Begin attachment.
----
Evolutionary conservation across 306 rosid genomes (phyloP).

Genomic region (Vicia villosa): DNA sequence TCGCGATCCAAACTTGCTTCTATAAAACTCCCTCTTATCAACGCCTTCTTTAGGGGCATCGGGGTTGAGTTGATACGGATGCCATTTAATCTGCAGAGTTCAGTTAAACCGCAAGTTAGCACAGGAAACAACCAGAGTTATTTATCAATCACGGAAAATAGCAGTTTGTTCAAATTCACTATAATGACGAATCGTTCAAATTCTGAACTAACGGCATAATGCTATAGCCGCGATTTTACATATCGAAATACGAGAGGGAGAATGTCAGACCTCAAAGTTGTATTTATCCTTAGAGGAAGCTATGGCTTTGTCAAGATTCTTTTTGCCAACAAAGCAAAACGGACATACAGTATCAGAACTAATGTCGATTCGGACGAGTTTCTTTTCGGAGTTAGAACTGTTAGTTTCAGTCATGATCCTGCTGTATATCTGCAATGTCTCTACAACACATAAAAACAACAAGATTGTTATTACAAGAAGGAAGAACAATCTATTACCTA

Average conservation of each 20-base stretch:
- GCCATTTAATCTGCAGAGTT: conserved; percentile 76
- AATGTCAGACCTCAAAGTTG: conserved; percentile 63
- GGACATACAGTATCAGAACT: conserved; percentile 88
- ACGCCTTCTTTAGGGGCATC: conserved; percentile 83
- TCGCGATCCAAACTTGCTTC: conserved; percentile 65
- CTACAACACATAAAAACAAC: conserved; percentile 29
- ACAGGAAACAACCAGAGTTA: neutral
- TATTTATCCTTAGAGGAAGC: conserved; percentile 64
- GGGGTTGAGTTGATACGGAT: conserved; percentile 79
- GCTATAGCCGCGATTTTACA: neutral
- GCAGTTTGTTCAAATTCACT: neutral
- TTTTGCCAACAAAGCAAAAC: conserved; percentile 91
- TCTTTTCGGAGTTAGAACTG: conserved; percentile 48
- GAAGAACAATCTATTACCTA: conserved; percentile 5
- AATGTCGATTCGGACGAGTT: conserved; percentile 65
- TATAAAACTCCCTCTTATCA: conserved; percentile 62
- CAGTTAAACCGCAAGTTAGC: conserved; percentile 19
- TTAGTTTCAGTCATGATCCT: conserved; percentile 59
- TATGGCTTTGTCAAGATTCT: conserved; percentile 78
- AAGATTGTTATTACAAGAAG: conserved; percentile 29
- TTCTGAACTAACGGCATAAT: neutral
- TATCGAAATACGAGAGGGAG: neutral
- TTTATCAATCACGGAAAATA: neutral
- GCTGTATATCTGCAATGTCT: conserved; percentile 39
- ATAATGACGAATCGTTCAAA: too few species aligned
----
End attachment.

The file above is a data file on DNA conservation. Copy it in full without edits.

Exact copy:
Evolutionary conservation across 306 rosid genomes (phyloP).

Genomic region (Vicia villosa): DNA sequence TCGCGATCCAAACTTGCTTCTATAAAACTCCCTCTTATCAACGCCTTCTTTAGGGGCATCGGGGTTGAGTTGATACGGATGCCATTTAATCTGCAGAGTTCAGTTAAACCGCAAGTTAGCACAGGAAACAACCAGAGTTATTTATCAATCACGGAAAATAGCAGTTTGTTCAAATTCACTATAATGACGAATCGTTCAAATTCTGAACTAACGGCATAATGCTATAGCCGCGATTTTACATATCGAAATACGAGAGGGAGAATGTCAGACCTCAAAGTTGTATTTATCCTTAGAGGAAGCTATGGCTTTGTCAAGATTCTTTTTGCCAACAAAGCAAAACGGACATACAGTATCAGAACTAATGTCGATTCGGACGAGTTTCTTTTCGGAGTTAGAACTGTTAGTTTCAGTCATGATCCTGCTGTATATCTGCAATGTCTCTACAACACATAAAAACAACAAGATTGTTATTACAAGAAGGAAGAACAATCTATTACCTA

Average conservation of each 20-base stretch:
- GCCATTTAATCTGCAGAGTT: conserved; percentile 76
- AATGTCAGACCTCAAAGTTG: conserved; percentile 63
- GGACATACAGTATCAGAACT: conserved; percentile 88
- ACGCCTTCTTTAGGGGCATC: conserved; percentile 83
- TCGCGATCCAAACTTGCTTC: conserved; percentile 65
- CTACAACACATAAAAACAAC: conserved; percentile 29
- ACAGGAAACAACCAGAGTTA: neutral
- TATTTATCCTTAGAGGAAGC: conserved; percentile 64
- GGGGTTGAGTTGATACGGAT: conserved; percentile 79
- GCTATAGCCGCGATTTTACA: neutral
- GCAGTTTGTTCAAATTCACT: neutral
- TTTTGCCAACAAAGCAAAAC: conserved; percentile 91
- TCTTTTCGGAGTTAGAACTG: conserved; percentile 48
- GAAGAACAATCTATTACCTA: conserved; percentile 5
- AATGTCGATTCGGACGAGTT: conserved; percentile 65
- TATAAAACTCCCTCTTATCA: conserved; percentile 62
- CAGTTAAACCGCAAGTTAGC: conserved; percentile 19
- TTAGTTTCAGTCATGATCCT: conserved; percentile 59
- TATGGCTTTGTCAAGATTCT: conserved; percentile 78
- AAGATTGTTATTACAAGAAG: conserved; percentile 29
- TTCTGAACTAACGGCATAAT: neutral
- TATCGAAATACGAGAGGGAG: neutral
- TTTATCAATCACGGAAAATA: neutral
- GCTGTATATCTGCAATGTCT: conserved; percentile 39
- ATAATGACGAATCGTTCAAA: too few species aligned